- Alternatively, the soot volume fraction can be determined directly from the digital color camera, where an alternate Thin Filament Pyrometry (TFP) fiber array including a platinum wire will be used for inflight characterization for that measurement.
- The ACME chamber insert includes a crew-exchangeable linear array of radiometers of which there are two versions supporting the initial set of experiments. Alternate arrays could be developed for future experiments.
Engineering model of the standard (ACME) array of radiometers.
- The radiometer array has a fixed position which is parallel to the chamber and burner axis and is centered (along the chamber length) relative to the chamber windows and thus most of the other instrumentation.
The standard ACME array is equipped with a single wide-view radiometer with two narrow-view radiometers that are downstream and two more that are upstream, where all views are orthogonal to the chamber axis. The narrow-view radiometers are intended to support studies of gas-jet flames, where ACME can accommodate shorter burners, making the “lower” detectors useful. The other array provides for three wide-view measurements of the flame, where one view is masked to nominally block radiant emission from the burner. It was specifically designed for the BRE experiment but will be a resource available to other ACME experiments.
- An additional wide-view radiometer, that is fixed and not crew exchangeable, is positioned downstream of the burner and flame at 30o from the chamber axis. This detector is primarily intended to support the spherical flame experiments and will have a quicker response than the more sensitive detectors that will used in the linear arrays.
- • ACME’s radiometers are more precisely thermopile detectors with a spectral range of nominally 0.2-11 micron and fields of view that are established by appropriately selected apertures (i.e., rather than lenses).
- To detect the quenching of dim flames, the chamber insert will be equipped with a set of three Photomultiplier Tube (PMT) modules.
- Each PMT will have a wide-angle view, a sight line that is orthogonal to the chamber axis, and will be centered (along the chamber length) relative to the chamber windows so that it is aligned with most of the other instrumentation.
- The PMTs’ spectral range will be 230-700 nm, i.e., visible and near ultraviolet, but one will have a 310-nm bandpass filter and another will have a 430-nm bandpass filter (where both are with a 10-nm FWHM). The filtered pair of detectors will enable measurement of OH* and CH* emission, respectively. The third PMT will be equipped with a neutral density filter to prevent saturation. Like many other ACME components, the PMT array can be removed from the chamber insert by the crew.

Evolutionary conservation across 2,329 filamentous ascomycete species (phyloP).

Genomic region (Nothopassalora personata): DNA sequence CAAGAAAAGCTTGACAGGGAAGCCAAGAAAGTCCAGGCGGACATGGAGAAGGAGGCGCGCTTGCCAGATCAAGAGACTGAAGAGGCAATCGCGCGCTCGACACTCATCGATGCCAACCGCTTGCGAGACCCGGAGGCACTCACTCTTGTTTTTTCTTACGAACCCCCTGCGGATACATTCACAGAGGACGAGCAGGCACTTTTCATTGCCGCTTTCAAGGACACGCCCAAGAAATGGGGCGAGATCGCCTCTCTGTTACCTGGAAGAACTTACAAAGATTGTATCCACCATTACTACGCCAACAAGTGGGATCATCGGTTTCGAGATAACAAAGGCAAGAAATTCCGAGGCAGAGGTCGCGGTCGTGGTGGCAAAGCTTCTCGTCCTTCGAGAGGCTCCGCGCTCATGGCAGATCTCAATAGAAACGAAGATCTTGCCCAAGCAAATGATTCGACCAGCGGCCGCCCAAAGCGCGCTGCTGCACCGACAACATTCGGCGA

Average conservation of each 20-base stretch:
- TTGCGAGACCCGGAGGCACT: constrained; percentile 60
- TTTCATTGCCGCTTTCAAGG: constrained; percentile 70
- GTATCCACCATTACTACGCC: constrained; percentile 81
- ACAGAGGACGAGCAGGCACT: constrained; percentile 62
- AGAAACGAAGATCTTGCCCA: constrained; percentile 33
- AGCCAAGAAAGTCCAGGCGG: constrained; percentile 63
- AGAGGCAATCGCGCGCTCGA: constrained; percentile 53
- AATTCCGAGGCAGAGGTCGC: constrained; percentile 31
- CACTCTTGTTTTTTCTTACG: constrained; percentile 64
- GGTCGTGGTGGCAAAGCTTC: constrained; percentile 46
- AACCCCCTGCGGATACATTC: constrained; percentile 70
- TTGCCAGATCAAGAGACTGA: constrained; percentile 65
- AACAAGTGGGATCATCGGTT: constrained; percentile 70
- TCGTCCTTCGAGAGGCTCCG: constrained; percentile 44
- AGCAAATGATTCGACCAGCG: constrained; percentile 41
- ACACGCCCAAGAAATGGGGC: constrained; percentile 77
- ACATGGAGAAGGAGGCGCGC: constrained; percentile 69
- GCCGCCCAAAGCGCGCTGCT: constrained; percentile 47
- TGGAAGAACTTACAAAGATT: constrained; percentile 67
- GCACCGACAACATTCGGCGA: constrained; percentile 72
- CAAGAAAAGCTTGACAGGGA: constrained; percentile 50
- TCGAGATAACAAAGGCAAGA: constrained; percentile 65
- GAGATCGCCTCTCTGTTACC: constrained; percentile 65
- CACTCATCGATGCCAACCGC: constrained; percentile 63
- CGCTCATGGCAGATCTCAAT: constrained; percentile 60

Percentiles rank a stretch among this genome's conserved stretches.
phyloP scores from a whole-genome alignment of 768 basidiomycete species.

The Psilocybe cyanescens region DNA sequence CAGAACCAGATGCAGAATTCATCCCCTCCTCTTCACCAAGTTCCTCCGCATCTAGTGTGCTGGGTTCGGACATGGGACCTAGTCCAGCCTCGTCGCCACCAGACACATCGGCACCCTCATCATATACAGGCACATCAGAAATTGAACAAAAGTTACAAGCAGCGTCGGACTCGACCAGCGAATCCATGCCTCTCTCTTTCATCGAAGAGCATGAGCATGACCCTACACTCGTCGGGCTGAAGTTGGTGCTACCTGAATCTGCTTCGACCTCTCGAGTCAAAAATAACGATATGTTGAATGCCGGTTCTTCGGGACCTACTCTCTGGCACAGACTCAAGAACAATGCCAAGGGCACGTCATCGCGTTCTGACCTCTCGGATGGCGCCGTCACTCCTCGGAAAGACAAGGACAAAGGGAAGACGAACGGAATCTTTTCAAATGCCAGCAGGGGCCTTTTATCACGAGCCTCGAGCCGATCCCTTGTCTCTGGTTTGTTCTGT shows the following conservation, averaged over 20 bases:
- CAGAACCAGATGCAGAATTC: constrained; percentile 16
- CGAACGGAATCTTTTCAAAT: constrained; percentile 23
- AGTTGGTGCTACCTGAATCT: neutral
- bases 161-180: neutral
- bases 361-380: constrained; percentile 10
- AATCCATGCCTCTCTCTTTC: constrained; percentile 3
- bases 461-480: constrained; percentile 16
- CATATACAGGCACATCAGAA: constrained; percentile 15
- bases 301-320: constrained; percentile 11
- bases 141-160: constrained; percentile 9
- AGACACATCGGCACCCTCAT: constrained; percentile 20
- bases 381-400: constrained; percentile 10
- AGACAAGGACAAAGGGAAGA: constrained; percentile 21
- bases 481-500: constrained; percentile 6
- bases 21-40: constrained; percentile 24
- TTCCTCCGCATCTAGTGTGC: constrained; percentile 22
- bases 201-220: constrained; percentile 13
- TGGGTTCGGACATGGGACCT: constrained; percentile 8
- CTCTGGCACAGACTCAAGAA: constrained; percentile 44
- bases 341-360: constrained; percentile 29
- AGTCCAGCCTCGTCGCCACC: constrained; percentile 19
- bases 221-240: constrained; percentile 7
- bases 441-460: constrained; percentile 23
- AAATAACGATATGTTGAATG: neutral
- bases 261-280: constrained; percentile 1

- Additional supporting measurements will be made for the ACME experiments, where the chamber pressure is a simple example.
- The ACME experiments will use the CIR’s gas chromatograph for pre- and post-test analysis of the chamber atmosphere, e.g., for oxygen, nitrogen, carbon dioxide, carbon monoxide, and fuel gases.
- Acceleration measurements will be provided by the Space Acceleration Measurement System II (SAMS-II), which is the primary instrument for such measurements on ISS. Its predecessor previously served that role for the space shuttle.
• Experiment-unique hardware is also mounted on the chamber insert. For example, to accommodate the E-FIELD Flames experiment, the insert is equipped with a high-voltage supply and a crew-removable electrode mesh which can be set between +10 and -10 kV. The circular mesh is orthogonal to the chamber axis and is positioned (during set up) at either ~35 or ~50 mm downstream of the insulated burner. The ion current between the burner and electrode mesh will be determined via measurement of the voltage drop across a known resistor and application of Ohm’s Law.
- All ACME experiments will be constant volume (i.e., rather than constant pressure) studies, where the chamber’s free volume will be about 90 liters. Burner flows will generally be constrained to limit the pressure rise, and tests will typically be 0.5-2 minutes in duration.
- The ACME tests can be conducted in a nominally automated mode using pre-programmed scripts or in a “manual” mode where changes can be made (e.g., in the burner flow) in response to the analog video downlink and/or the numerical data available in the telemetry stream. The latter mode can facilitate the conduct of tests at or near limit conditions, e.g., for soot or stability.
Engineering Team: ZIN Technologies, Inc.